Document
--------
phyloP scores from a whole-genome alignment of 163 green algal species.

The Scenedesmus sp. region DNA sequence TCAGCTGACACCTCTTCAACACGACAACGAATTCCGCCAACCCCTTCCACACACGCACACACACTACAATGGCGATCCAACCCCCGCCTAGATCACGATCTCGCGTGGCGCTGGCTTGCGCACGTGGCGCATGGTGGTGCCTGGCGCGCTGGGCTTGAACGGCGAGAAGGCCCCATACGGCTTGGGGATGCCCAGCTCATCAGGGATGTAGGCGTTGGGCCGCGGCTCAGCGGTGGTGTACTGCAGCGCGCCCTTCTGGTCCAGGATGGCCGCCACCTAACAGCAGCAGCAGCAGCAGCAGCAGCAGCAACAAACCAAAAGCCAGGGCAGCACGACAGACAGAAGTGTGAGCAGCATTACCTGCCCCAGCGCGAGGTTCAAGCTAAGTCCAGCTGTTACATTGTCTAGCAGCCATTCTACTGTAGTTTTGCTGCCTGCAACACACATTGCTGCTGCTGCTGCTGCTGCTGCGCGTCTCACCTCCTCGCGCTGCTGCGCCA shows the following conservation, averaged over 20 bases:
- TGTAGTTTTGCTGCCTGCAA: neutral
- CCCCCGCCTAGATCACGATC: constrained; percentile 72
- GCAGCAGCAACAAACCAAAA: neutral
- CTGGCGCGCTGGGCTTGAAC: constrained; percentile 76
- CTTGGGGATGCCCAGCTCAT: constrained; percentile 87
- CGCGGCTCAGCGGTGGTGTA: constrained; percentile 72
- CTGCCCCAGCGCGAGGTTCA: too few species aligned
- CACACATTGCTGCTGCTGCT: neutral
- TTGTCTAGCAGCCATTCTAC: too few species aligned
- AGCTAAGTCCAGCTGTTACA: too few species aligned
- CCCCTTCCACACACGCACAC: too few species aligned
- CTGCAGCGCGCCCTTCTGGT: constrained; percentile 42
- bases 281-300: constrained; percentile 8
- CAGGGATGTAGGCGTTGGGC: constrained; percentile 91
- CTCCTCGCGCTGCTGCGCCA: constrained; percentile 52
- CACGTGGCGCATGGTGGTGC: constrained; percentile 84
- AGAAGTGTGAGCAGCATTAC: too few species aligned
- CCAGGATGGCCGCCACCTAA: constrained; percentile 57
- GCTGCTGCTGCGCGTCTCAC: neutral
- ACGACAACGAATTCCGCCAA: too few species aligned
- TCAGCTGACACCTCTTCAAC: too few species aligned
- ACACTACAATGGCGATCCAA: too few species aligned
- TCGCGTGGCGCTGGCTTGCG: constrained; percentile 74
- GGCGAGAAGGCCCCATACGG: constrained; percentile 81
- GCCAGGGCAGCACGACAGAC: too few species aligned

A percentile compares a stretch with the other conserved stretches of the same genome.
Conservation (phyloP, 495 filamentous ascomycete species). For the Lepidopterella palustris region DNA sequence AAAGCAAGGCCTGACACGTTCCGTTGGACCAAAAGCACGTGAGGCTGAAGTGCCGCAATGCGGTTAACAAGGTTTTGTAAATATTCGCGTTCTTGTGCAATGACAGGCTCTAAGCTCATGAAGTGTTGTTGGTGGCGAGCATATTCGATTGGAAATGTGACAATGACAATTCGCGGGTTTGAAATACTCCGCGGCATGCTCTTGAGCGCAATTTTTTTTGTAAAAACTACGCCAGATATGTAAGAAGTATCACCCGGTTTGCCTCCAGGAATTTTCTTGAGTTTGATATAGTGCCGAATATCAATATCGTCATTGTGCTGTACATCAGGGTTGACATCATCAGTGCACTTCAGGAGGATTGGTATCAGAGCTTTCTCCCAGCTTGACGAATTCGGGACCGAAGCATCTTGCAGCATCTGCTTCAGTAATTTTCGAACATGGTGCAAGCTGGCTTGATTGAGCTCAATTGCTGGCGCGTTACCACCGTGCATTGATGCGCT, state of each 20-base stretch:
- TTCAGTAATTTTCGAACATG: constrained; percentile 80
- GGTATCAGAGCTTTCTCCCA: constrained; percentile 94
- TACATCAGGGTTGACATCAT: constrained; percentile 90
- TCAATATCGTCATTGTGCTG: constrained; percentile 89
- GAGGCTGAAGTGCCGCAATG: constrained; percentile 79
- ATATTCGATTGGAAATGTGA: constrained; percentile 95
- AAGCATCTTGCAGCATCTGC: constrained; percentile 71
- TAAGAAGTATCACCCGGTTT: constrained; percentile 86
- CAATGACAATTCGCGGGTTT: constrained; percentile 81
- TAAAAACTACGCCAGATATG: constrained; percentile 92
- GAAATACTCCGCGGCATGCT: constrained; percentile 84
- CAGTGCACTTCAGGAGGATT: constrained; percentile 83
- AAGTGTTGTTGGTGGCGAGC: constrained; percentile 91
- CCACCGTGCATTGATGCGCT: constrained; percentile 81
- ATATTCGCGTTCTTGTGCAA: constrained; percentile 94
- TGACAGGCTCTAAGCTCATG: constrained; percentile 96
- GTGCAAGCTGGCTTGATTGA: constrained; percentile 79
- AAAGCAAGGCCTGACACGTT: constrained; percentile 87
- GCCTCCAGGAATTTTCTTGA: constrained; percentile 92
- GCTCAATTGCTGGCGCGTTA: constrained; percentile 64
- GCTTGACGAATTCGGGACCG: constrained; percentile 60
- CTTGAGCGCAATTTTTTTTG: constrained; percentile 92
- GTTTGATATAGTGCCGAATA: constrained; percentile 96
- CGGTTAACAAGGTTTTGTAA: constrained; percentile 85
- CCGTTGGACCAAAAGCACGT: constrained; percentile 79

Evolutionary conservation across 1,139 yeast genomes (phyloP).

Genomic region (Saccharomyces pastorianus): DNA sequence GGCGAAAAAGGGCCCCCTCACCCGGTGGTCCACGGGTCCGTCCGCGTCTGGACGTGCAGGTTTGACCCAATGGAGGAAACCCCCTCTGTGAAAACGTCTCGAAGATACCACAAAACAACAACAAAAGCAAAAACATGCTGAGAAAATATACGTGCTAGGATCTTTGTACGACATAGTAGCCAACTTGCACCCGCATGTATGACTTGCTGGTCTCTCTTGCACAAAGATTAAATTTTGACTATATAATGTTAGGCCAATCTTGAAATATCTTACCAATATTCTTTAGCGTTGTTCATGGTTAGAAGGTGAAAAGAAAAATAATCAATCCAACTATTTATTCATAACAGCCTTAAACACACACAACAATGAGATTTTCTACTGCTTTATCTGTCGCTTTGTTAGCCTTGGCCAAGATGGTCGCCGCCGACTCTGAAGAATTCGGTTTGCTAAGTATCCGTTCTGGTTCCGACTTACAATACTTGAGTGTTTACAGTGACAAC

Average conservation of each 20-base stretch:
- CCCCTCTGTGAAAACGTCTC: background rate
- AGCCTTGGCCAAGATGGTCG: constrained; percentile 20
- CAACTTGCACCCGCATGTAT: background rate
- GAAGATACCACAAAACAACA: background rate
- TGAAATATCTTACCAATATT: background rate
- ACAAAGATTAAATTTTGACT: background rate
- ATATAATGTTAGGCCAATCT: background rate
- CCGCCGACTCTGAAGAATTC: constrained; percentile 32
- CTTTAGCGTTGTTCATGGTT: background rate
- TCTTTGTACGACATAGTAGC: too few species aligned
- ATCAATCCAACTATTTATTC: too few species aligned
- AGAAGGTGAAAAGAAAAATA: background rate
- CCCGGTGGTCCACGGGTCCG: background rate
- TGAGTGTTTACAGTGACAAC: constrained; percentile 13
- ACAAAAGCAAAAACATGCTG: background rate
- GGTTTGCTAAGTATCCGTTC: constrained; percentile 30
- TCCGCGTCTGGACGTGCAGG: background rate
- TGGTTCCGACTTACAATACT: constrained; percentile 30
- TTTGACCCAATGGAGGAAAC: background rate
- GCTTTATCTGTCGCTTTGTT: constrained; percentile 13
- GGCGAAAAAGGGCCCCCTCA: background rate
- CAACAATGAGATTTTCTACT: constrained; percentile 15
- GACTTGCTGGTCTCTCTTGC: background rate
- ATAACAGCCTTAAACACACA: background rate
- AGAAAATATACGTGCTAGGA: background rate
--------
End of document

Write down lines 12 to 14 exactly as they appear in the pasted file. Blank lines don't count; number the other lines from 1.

- AGCTAAGTCCAGCTGTTACA: too few species aligned
- CCCCTTCCACACACGCACAC: too few species aligned
- CTGCAGCGCGCCCTTCTGGT: constrained; percentile 42